New CAS student senators hope to connect with classmates this fall

SIUE’s College of Arts and Sciences student senators believe changes in the student government structure will give better representation to CAS students next fall.

Cody Osborne

Cody Osborne

Landon Montgomery

Landon Montgomery

Haley Schlecht

Haley Schlecht

Students were elected by direct vote from students enrolled in each college on candidates who were also enrolled in their respective colleges. This year’s CAS representatives are sophomore Cody Osborne, junior Criminal Justice major Haley Schlecht and freshman communications major Landon Montgomery. The number of student senators increases to 22 from 16 this school year, with each college represented by two to three senators.

Osborne said under the old system, each senator did not represent students he attended classes with and the number of students represented was too broad. Now three CAS senators will represent departments in the college that are closely related to their major. For example, the departments Schlecht will represent include the criminal justice department, sociology department and political science department.

“It was definitely an eye opener when there was 16 senators all together and there was three or four that weren’t from a Greek organization,” Osborne said. “It’s a very small part of the total population, but yet their vote was a big enough turnout that they had 85 percent of the senate. We were trying to figure out how we could at least represent our constituents. We wanted to make sure everybody had their voice.”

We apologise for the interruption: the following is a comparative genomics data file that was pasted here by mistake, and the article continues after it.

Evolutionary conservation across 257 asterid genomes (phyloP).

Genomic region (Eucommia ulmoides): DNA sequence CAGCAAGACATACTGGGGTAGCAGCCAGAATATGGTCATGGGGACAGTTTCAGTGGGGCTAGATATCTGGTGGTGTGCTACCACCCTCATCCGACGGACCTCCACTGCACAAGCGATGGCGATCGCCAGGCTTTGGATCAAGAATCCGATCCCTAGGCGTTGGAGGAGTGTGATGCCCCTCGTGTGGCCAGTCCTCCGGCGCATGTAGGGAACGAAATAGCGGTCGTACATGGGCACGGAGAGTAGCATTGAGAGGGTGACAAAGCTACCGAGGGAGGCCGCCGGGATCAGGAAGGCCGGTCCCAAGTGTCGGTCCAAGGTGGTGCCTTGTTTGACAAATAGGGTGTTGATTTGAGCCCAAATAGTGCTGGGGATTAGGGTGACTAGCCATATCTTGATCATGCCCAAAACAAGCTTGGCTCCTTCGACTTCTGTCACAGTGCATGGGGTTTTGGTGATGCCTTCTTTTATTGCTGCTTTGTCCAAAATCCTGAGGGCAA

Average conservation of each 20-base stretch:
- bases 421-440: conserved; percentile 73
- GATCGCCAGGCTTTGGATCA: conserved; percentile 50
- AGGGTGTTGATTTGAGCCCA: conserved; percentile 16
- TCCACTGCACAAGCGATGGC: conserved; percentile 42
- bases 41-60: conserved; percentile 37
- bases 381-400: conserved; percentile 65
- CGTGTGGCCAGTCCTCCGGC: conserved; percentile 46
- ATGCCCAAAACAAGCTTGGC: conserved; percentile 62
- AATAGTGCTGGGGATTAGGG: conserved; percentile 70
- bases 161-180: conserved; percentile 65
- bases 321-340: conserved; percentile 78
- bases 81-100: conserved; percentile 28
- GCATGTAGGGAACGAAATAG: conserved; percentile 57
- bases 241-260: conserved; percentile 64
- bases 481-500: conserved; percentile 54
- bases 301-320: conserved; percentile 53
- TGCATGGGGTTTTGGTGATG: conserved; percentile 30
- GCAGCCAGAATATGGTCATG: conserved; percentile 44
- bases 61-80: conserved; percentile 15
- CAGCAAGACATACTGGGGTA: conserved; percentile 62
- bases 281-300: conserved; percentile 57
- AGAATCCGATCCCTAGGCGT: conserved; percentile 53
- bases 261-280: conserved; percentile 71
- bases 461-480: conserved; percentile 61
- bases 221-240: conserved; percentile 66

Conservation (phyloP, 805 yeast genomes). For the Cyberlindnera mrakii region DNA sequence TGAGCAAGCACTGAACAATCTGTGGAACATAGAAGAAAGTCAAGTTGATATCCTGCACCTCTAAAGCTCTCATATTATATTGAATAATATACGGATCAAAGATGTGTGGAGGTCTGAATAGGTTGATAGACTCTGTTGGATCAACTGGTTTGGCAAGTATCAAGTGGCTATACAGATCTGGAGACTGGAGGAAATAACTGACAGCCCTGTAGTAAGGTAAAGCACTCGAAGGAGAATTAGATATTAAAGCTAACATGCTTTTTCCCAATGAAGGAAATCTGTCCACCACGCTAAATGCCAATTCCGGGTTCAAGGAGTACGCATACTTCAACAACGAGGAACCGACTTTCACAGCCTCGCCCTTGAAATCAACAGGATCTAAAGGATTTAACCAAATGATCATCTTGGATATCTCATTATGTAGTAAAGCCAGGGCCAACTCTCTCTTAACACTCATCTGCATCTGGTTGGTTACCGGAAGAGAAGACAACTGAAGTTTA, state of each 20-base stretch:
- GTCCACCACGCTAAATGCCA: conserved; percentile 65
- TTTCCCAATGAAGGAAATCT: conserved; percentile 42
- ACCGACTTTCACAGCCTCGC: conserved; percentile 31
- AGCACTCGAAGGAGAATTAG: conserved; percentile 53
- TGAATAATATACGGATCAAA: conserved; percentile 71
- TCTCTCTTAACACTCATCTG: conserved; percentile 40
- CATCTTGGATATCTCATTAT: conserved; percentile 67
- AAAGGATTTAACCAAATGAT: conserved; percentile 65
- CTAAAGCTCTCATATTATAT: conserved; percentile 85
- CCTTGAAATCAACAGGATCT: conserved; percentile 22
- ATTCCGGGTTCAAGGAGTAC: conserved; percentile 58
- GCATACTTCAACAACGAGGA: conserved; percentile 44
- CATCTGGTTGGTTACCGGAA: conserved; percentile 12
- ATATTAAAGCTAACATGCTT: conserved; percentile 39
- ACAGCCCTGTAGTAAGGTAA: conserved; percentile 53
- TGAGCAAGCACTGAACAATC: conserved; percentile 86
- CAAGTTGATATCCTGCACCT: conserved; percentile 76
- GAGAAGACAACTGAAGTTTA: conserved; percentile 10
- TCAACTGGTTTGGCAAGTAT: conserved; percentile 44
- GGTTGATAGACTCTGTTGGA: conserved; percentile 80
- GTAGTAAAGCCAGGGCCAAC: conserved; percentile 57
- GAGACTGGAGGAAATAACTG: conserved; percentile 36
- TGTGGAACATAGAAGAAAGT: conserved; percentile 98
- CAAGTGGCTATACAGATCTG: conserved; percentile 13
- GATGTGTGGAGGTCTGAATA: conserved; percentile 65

Schlecht decided to run for student government because she wanted to keep transfer students and older students informed as they transition into life at SIUE. She said when she transferred to SIUE from Southwestern Illinois College that she didn’t receive the guidance she needed when accessing university services.

“I wanted to be a part of helping people get their ideas [across],” Schlecht said. “As a transfer student I had a lot of things that I really wanted to help. When I came here as a junior it was harder for me to get in. The transfer students are kind of thrown into the mix, so I know it was really important for me to help get that changed. To make sure all students felt more welcome. If I got into the student government, it would be easier to help make changes and to help other people who might also have that problem or any other problem.”

Osborne was among the students who pushed for better representation and greater accessibility. An election commissioner was hired to help coordinate the election that took place April 5-6. Staff members were hired to develop an action plan to change the political system.

Osborne said the newer system provides better access to senators for student issues such as student groups that need funding, students that would like to start a new student organization or students that want to change the by-laws of a current student club.

“We want students to understand that through us it is possible to make those changes,” Osborne said. “We want to make sure they understand that we’re their bridge between students and the faculty and the administration all the way up to President [Randy] Dunn.”

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